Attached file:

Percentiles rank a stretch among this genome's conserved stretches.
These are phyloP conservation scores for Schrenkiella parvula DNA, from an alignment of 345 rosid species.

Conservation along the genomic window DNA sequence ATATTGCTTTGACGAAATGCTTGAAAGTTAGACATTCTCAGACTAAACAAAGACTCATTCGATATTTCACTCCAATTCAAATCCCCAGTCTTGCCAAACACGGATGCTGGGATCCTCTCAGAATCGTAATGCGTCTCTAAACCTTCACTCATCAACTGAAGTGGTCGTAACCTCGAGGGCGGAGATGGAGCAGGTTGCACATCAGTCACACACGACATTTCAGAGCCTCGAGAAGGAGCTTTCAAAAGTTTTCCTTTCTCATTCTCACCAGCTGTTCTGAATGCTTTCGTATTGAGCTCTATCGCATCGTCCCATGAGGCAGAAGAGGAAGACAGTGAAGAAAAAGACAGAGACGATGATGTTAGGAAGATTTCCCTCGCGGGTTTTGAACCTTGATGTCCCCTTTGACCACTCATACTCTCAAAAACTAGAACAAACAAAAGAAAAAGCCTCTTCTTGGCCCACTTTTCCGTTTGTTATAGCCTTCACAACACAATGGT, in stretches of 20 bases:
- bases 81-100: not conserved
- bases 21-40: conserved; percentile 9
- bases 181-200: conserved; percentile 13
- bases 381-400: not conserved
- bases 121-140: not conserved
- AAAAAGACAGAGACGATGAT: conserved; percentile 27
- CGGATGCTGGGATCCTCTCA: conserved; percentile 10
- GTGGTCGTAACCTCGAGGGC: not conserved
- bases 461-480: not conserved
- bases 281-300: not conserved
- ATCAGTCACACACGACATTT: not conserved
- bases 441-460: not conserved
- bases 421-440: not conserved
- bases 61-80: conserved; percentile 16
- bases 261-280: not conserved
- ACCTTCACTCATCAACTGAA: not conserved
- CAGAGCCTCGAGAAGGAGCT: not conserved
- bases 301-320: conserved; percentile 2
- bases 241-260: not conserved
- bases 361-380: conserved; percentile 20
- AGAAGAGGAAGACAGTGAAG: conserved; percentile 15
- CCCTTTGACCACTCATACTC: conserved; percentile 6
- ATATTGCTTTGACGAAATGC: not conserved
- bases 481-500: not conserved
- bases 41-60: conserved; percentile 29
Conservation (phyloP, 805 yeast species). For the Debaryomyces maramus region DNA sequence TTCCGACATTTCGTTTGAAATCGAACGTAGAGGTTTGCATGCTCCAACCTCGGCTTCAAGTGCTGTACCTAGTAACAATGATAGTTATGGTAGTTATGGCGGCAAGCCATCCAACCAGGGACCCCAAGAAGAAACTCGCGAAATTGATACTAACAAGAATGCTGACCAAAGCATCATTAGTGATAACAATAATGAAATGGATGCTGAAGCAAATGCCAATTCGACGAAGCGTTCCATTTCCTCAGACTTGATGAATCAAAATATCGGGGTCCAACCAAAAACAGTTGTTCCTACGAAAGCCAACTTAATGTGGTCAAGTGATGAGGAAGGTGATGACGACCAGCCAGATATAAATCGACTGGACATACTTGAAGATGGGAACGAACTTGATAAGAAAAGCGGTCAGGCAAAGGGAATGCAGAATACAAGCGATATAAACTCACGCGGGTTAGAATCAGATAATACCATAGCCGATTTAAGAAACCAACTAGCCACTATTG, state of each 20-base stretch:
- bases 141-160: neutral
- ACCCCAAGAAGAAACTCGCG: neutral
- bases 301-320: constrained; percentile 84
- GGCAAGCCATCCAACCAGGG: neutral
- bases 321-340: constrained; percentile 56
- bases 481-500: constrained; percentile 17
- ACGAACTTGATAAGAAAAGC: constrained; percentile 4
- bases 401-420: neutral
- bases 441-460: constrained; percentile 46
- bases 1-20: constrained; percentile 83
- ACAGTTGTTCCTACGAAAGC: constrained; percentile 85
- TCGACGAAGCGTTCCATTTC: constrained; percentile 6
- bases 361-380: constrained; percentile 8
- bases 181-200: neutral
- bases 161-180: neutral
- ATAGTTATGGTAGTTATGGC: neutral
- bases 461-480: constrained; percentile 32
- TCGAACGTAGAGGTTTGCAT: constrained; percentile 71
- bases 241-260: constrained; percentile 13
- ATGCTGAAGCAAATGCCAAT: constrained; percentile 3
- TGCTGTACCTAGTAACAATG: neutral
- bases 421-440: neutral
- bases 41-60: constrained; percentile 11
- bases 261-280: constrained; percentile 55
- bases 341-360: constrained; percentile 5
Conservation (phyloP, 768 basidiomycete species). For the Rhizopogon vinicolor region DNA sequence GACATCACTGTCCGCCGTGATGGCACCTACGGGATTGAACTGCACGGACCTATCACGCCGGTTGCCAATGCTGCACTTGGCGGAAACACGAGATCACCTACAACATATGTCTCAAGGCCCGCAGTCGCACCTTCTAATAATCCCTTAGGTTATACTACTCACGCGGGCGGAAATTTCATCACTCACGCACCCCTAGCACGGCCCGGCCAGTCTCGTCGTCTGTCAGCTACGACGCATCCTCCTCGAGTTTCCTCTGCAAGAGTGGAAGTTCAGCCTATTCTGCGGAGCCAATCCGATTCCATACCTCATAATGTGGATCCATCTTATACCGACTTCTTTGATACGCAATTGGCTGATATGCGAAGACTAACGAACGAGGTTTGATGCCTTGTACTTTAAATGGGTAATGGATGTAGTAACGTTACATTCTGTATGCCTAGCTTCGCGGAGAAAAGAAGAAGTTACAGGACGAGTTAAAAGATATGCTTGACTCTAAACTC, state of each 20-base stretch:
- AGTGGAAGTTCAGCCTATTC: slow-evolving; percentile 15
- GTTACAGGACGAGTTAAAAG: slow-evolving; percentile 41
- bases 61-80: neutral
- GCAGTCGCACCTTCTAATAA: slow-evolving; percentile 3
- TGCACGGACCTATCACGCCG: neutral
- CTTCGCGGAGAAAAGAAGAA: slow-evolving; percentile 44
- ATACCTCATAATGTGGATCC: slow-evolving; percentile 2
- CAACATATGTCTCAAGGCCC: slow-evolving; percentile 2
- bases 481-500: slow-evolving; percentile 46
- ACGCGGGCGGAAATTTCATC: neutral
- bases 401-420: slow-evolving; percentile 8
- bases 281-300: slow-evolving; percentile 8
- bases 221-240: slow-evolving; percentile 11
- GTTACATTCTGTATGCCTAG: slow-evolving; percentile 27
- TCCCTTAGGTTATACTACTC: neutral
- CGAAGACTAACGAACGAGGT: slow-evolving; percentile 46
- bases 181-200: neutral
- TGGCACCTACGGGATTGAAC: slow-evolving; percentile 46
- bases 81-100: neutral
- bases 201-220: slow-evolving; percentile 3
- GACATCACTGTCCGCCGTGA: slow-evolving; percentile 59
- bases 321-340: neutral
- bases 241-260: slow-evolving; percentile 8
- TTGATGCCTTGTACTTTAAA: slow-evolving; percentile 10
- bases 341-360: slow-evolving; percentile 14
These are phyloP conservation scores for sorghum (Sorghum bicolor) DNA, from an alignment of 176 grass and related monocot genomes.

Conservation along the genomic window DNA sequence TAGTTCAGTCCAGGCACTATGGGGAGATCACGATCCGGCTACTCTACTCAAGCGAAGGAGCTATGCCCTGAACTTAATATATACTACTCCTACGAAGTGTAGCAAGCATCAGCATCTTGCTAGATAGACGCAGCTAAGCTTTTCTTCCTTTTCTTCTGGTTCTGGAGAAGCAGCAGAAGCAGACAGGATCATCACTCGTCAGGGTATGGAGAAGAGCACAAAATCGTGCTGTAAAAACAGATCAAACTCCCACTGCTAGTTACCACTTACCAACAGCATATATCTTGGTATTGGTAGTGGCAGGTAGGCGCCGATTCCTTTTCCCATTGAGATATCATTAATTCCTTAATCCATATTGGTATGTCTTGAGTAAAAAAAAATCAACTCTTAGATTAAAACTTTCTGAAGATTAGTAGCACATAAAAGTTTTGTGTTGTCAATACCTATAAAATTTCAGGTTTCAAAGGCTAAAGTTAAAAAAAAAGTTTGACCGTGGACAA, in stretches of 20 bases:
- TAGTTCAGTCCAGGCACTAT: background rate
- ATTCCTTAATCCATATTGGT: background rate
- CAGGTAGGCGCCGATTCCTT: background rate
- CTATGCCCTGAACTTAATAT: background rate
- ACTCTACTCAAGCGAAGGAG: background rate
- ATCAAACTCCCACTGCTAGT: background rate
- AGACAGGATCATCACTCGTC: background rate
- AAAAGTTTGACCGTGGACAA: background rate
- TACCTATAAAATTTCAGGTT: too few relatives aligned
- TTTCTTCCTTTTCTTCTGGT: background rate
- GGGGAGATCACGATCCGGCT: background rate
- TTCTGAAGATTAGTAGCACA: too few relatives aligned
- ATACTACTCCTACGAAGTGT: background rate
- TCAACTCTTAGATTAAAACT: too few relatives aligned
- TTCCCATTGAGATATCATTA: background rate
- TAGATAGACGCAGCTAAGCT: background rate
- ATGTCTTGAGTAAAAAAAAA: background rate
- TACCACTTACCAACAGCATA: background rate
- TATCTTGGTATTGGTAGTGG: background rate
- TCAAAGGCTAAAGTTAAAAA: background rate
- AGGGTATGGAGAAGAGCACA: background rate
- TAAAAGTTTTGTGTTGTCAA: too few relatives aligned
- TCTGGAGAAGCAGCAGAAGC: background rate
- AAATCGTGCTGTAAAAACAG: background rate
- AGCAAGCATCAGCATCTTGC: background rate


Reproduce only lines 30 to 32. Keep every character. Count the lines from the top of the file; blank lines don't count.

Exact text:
- bases 141-160: neutral
- ACCCCAAGAAGAAACTCGCG: neutral
- bases 301-320: constrained; percentile 84